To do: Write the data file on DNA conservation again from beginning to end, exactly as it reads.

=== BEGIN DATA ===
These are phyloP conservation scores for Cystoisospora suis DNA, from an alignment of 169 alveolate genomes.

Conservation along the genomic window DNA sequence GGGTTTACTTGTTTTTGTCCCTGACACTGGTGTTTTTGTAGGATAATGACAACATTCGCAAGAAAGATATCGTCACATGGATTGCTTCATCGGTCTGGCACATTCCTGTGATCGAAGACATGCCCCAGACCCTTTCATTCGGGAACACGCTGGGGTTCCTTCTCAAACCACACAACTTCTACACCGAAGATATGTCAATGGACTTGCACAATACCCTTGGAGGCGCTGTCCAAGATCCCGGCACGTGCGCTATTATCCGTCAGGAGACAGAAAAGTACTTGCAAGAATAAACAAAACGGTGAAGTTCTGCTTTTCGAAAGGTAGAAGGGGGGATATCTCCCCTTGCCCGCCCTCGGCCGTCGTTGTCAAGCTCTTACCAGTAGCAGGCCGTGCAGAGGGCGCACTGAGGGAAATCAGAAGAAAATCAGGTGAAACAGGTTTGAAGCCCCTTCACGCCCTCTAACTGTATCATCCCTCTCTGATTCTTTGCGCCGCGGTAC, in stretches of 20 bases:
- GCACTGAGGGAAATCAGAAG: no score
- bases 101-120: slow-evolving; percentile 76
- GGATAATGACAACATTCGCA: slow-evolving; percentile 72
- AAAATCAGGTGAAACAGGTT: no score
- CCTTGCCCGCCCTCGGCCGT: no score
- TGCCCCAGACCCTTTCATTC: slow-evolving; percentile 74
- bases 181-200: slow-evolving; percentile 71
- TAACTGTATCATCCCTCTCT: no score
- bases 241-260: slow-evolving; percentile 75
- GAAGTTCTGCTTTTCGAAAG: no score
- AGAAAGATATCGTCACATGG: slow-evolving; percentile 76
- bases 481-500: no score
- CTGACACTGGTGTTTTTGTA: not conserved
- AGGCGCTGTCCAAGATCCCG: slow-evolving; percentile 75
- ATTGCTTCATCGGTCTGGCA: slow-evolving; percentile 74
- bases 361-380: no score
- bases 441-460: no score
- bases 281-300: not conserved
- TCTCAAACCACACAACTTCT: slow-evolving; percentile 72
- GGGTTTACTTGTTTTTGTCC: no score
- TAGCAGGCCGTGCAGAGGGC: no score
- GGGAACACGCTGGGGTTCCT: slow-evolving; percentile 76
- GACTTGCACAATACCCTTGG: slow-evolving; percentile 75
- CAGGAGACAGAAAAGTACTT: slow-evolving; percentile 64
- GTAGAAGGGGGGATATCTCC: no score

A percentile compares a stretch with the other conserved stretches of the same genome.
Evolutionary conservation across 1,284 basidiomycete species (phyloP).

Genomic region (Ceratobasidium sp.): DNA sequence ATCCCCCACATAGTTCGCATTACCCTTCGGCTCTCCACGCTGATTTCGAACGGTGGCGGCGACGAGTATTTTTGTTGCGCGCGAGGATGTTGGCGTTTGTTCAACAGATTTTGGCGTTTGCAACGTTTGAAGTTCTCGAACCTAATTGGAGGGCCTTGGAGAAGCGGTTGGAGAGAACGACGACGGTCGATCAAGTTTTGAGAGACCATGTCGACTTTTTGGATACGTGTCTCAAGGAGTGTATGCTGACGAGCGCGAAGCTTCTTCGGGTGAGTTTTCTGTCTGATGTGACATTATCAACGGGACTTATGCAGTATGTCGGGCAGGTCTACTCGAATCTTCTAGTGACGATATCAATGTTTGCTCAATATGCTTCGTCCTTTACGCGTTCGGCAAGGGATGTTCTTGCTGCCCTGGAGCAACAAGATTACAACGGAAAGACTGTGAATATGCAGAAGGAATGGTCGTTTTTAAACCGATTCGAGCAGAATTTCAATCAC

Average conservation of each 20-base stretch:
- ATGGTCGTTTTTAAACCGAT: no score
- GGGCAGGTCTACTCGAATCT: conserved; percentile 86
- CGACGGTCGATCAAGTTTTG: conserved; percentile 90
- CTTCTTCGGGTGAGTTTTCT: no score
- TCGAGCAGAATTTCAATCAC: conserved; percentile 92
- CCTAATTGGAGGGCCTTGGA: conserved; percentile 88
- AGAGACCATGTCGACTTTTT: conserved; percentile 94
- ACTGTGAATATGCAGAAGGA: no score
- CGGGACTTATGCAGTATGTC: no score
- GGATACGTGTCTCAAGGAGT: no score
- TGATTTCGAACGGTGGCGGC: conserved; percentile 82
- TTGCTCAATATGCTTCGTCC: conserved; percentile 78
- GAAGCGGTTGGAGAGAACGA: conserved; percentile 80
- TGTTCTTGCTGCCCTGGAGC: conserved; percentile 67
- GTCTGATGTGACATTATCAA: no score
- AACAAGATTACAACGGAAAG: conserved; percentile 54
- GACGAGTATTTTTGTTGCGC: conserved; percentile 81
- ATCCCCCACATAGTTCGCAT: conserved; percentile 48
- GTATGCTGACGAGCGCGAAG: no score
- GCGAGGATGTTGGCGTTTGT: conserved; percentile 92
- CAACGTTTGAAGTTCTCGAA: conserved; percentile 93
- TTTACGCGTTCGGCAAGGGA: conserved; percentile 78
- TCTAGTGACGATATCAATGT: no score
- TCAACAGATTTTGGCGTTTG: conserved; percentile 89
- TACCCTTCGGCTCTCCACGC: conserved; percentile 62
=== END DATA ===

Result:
These are phyloP conservation scores for Cystoisospora suis DNA, from an alignment of 169 alveolate genomes.

Conservation along the genomic window DNA sequence GGGTTTACTTGTTTTTGTCCCTGACACTGGTGTTTTTGTAGGATAATGACAACATTCGCAAGAAAGATATCGTCACATGGATTGCTTCATCGGTCTGGCACATTCCTGTGATCGAAGACATGCCCCAGACCCTTTCATTCGGGAACACGCTGGGGTTCCTTCTCAAACCACACAACTTCTACACCGAAGATATGTCAATGGACTTGCACAATACCCTTGGAGGCGCTGTCCAAGATCCCGGCACGTGCGCTATTATCCGTCAGGAGACAGAAAAGTACTTGCAAGAATAAACAAAACGGTGAAGTTCTGCTTTTCGAAAGGTAGAAGGGGGGATATCTCCCCTTGCCCGCCCTCGGCCGTCGTTGTCAAGCTCTTACCAGTAGCAGGCCGTGCAGAGGGCGCACTGAGGGAAATCAGAAGAAAATCAGGTGAAACAGGTTTGAAGCCCCTTCACGCCCTCTAACTGTATCATCCCTCTCTGATTCTTTGCGCCGCGGTAC, in stretches of 20 bases:
- GCACTGAGGGAAATCAGAAG: no score
- bases 101-120: slow-evolving; percentile 76
- GGATAATGACAACATTCGCA: slow-evolving; percentile 72
- AAAATCAGGTGAAACAGGTT: no score
- CCTTGCCCGCCCTCGGCCGT: no score
- TGCCCCAGACCCTTTCATTC: slow-evolving; percentile 74
- bases 181-200: slow-evolving; percentile 71
- TAACTGTATCATCCCTCTCT: no score
- bases 241-260: slow-evolving; percentile 75
- GAAGTTCTGCTTTTCGAAAG: no score
- AGAAAGATATCGTCACATGG: slow-evolving; percentile 76
- bases 481-500: no score
- CTGACACTGGTGTTTTTGTA: not conserved
- AGGCGCTGTCCAAGATCCCG: slow-evolving; percentile 75
- ATTGCTTCATCGGTCTGGCA: slow-evolving; percentile 74
- bases 361-380: no score
- bases 441-460: no score
- bases 281-300: not conserved
- TCTCAAACCACACAACTTCT: slow-evolving; percentile 72
- GGGTTTACTTGTTTTTGTCC: no score
- TAGCAGGCCGTGCAGAGGGC: no score
- GGGAACACGCTGGGGTTCCT: slow-evolving; percentile 76
- GACTTGCACAATACCCTTGG: slow-evolving; percentile 75
- CAGGAGACAGAAAAGTACTT: slow-evolving; percentile 64
- GTAGAAGGGGGGATATCTCC: no score

A percentile compares a stretch with the other conserved stretches of the same genome.
Evolutionary conservation across 1,284 basidiomycete species (phyloP).

Genomic region (Ceratobasidium sp.): DNA sequence ATCCCCCACATAGTTCGCATTACCCTTCGGCTCTCCACGCTGATTTCGAACGGTGGCGGCGACGAGTATTTTTGTTGCGCGCGAGGATGTTGGCGTTTGTTCAACAGATTTTGGCGTTTGCAACGTTTGAAGTTCTCGAACCTAATTGGAGGGCCTTGGAGAAGCGGTTGGAGAGAACGACGACGGTCGATCAAGTTTTGAGAGACCATGTCGACTTTTTGGATACGTGTCTCAAGGAGTGTATGCTGACGAGCGCGAAGCTTCTTCGGGTGAGTTTTCTGTCTGATGTGACATTATCAACGGGACTTATGCAGTATGTCGGGCAGGTCTACTCGAATCTTCTAGTGACGATATCAATGTTTGCTCAATATGCTTCGTCCTTTACGCGTTCGGCAAGGGATGTTCTTGCTGCCCTGGAGCAACAAGATTACAACGGAAAGACTGTGAATATGCAGAAGGAATGGTCGTTTTTAAACCGATTCGAGCAGAATTTCAATCAC

Average conservation of each 20-base stretch:
- ATGGTCGTTTTTAAACCGAT: no score
- GGGCAGGTCTACTCGAATCT: conserved; percentile 86
- CGACGGTCGATCAAGTTTTG: conserved; percentile 90
- CTTCTTCGGGTGAGTTTTCT: no score
- TCGAGCAGAATTTCAATCAC: conserved; percentile 92
- CCTAATTGGAGGGCCTTGGA: conserved; percentile 88
- AGAGACCATGTCGACTTTTT: conserved; percentile 94
- ACTGTGAATATGCAGAAGGA: no score
- CGGGACTTATGCAGTATGTC: no score
- GGATACGTGTCTCAAGGAGT: no score
- TGATTTCGAACGGTGGCGGC: conserved; percentile 82
- TTGCTCAATATGCTTCGTCC: conserved; percentile 78
- GAAGCGGTTGGAGAGAACGA: conserved; percentile 80
- TGTTCTTGCTGCCCTGGAGC: conserved; percentile 67
- GTCTGATGTGACATTATCAA: no score
- AACAAGATTACAACGGAAAG: conserved; percentile 54
- GACGAGTATTTTTGTTGCGC: conserved; percentile 81
- ATCCCCCACATAGTTCGCAT: conserved; percentile 48
- GTATGCTGACGAGCGCGAAG: no score
- GCGAGGATGTTGGCGTTTGT: conserved; percentile 92
- CAACGTTTGAAGTTCTCGAA: conserved; percentile 93
- TTTACGCGTTCGGCAAGGGA: conserved; percentile 78
- TCTAGTGACGATATCAATGT: no score
- TCAACAGATTTTGGCGTTTG: conserved; percentile 89
- TACCCTTCGGCTCTCCACGC: conserved; percentile 62